the safe-guards and assurances to minority groups and interests who are
unlikely to achieve representation in a fully elective house."
The Majority Report finally states "that the history of the Senate over the
past twelve years has not been particularly distinguished. A few of the Inde-
pendent Senators have made useful contributions but there is little doubt
that these contributions would have been more effective had they been made
in the House of Representatives."
If this criterion is applied to the performance of the Opposition from 1966
onwards then logically the latter ought also to be abolished.
I have no hesitation in saying that the recommendation of the Majority
Report is totally unacceptable. The Senate should be retained and reformed
and it ought to be given wide investigatory powers such as the Specialist
Committees of the House of Commons.

The Senate ought to be constitutc.:l as follows :-
(a) Twenty percent of the members to be nominated by the President
from the representatives of economic, social and community organisa-
tions (after consultation with such organisation.);
(b) Thirty percent of the members to be nominiatkd by the Leadi-r of the
ic) Fifty percent of the members to be nominated by the Prime Minister.

'The Senate is valuable not for what it does hut for what it could do..


:;* '* .

The Privy Council

I am strongly in favour of the retention of the Privy Council. The over-
whelming majority of organizations and individuals supported this view before
the Commission. Both branches of the Legal profession resisted any suggestion
of abolition.
The case for retention was strongly argued in a memorandum submitted
by a group of four Lawyers. The Memorandum states inter alia :
"However self-confident we may feel that Trinidad and Tobago (or "the
Caribbean") is capable of operating this system satisfactorily through its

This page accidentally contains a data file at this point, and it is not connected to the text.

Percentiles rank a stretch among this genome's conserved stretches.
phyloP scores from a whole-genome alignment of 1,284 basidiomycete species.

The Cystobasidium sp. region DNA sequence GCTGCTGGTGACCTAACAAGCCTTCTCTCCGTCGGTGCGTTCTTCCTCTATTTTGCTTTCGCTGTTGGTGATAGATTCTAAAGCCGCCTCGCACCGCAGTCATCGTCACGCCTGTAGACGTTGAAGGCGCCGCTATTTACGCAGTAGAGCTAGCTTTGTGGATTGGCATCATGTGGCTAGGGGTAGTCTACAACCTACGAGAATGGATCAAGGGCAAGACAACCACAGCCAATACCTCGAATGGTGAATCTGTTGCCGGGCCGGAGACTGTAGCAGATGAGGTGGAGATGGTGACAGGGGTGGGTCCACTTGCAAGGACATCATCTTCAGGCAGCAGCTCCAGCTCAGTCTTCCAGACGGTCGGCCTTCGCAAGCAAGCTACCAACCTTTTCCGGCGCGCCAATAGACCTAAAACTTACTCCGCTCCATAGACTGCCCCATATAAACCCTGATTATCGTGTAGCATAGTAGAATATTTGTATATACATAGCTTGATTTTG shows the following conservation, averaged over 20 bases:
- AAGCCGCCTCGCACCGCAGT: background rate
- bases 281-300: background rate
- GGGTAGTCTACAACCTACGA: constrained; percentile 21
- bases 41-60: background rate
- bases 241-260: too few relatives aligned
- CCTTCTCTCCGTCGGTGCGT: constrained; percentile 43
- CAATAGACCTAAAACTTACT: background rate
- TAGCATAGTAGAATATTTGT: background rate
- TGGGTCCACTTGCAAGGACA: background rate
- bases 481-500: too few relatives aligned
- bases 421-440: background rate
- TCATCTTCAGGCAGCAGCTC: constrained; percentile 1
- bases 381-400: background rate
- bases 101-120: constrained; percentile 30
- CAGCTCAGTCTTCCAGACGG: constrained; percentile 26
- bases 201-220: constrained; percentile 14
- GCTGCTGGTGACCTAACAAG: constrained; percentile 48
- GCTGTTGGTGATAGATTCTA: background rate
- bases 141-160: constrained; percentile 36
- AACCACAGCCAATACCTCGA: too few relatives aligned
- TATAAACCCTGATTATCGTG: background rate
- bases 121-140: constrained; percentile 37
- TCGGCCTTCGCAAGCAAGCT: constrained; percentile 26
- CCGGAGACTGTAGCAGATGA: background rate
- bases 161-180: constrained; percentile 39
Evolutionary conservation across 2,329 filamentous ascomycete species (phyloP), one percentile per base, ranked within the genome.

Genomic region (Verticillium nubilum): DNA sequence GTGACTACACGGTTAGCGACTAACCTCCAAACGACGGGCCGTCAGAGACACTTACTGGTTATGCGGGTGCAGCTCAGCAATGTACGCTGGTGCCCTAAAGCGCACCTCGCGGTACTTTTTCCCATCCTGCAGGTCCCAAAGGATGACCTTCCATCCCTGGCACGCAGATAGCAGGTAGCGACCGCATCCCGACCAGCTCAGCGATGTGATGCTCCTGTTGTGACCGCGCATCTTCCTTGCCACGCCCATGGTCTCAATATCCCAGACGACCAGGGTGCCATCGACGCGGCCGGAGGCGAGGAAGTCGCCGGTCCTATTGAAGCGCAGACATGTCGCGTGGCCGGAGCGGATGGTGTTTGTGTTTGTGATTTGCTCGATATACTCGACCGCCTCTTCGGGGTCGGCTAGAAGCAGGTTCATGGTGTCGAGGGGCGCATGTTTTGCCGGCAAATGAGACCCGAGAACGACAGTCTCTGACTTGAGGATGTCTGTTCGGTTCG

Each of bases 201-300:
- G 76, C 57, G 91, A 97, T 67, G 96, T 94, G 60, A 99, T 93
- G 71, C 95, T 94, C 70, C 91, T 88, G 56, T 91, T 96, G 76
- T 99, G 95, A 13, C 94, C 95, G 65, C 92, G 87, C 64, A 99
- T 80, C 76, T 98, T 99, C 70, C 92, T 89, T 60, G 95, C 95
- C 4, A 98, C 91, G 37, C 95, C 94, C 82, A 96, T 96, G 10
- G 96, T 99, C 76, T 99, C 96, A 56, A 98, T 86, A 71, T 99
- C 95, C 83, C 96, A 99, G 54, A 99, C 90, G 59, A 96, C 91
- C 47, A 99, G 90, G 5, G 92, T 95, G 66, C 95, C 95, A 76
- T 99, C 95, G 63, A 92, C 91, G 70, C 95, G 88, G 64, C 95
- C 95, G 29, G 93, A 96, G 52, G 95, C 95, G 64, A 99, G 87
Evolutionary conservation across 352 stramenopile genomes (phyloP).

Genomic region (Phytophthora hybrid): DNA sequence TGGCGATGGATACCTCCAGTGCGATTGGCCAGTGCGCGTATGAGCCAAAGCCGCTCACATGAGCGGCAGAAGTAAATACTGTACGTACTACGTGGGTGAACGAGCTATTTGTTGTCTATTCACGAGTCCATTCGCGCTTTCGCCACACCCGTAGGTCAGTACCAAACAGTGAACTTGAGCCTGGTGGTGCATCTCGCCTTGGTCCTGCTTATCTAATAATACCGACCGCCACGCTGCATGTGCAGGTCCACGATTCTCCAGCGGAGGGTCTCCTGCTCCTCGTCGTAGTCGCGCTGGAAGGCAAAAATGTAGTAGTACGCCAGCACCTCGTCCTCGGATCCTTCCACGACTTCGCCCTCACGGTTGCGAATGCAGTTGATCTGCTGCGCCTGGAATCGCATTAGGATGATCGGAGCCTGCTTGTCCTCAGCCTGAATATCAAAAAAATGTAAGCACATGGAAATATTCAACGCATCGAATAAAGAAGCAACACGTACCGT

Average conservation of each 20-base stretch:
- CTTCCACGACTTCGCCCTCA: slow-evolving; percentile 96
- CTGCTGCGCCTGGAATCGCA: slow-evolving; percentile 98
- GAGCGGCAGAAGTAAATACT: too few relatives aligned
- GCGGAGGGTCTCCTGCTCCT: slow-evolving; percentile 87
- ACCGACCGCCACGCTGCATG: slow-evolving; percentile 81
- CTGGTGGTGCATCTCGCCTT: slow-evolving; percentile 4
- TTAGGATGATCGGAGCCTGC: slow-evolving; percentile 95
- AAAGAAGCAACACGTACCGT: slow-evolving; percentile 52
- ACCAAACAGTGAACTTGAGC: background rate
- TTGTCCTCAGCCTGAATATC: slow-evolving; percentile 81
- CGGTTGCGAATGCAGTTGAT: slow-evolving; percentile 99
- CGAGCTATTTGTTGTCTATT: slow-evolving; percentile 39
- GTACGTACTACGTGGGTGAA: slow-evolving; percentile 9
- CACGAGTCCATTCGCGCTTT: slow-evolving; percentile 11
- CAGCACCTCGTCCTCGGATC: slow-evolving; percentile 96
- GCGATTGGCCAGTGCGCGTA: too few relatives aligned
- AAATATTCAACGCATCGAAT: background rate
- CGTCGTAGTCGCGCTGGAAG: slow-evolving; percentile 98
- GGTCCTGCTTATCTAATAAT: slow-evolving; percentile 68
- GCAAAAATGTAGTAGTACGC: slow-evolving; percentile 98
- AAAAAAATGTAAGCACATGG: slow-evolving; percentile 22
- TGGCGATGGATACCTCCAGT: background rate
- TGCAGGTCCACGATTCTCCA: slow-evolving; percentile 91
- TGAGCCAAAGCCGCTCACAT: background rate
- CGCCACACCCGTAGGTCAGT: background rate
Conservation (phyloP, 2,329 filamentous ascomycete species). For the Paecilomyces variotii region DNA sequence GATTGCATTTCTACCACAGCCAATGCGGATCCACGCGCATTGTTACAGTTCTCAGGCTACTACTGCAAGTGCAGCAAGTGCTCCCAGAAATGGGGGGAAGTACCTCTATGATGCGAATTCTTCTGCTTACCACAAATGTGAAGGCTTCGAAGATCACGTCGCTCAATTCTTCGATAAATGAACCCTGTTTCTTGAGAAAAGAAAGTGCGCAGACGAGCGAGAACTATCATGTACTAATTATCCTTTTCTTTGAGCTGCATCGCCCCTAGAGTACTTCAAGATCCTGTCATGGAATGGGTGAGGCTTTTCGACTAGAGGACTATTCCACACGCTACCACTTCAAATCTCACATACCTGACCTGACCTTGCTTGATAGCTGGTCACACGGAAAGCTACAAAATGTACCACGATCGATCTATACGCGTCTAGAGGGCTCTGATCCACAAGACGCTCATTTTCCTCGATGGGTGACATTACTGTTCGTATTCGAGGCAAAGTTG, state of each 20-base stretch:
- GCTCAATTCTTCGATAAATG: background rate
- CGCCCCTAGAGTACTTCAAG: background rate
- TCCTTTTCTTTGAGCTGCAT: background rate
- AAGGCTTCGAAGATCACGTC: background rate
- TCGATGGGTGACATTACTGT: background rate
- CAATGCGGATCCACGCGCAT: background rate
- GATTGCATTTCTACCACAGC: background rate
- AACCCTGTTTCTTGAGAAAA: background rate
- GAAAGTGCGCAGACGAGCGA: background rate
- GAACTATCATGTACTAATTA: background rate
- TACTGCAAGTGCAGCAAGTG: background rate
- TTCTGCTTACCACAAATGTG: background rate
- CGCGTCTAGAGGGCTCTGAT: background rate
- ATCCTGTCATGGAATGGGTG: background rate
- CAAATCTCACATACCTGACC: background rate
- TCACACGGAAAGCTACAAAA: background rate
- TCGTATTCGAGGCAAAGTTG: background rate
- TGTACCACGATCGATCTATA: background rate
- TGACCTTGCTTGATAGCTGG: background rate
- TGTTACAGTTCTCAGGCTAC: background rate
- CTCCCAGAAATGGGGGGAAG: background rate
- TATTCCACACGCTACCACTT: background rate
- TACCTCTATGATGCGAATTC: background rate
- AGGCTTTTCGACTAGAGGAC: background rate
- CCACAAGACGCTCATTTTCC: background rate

own judicial and legal personnel, we consider that it would be a conceit
to deny ourselves access to the Privy Council for final adjudication in
appropriate cases. It would be an extravagance to cut ourselves off from
the source of our law and from the contemporary evolution of a legal system
whose relevance and value to our affairs we consider to be unquestionable.
The Privy Council gives us the opportunity to benefit from, and contri-
bute to, a common pool of Case Law, and to keep in touch with the devel-
opment of a variety of similar legal systems. Further, we consider that we
should continue to participate in a forum where, increasingly, more Com-
monwealth jurists adjudicate and whereby, consequentially, an instructive
and formative fund of Commonwealth jurisprudence can be shared. On any
objective evaluation, it must be acknowledged that the Privy Council is far
more likely than would be any local or regional Appellate Court which we
could create, to be staffed consistently and continuously with the high
quality of Judge which is desirable that a final Appellate Tribunal should
have. We doubt that there could arise in our region a sufficient quantity or
variety of litigation to justify the expense of maintaining our own final
Appeal Court, or to keep its Judges busy who would incidentally no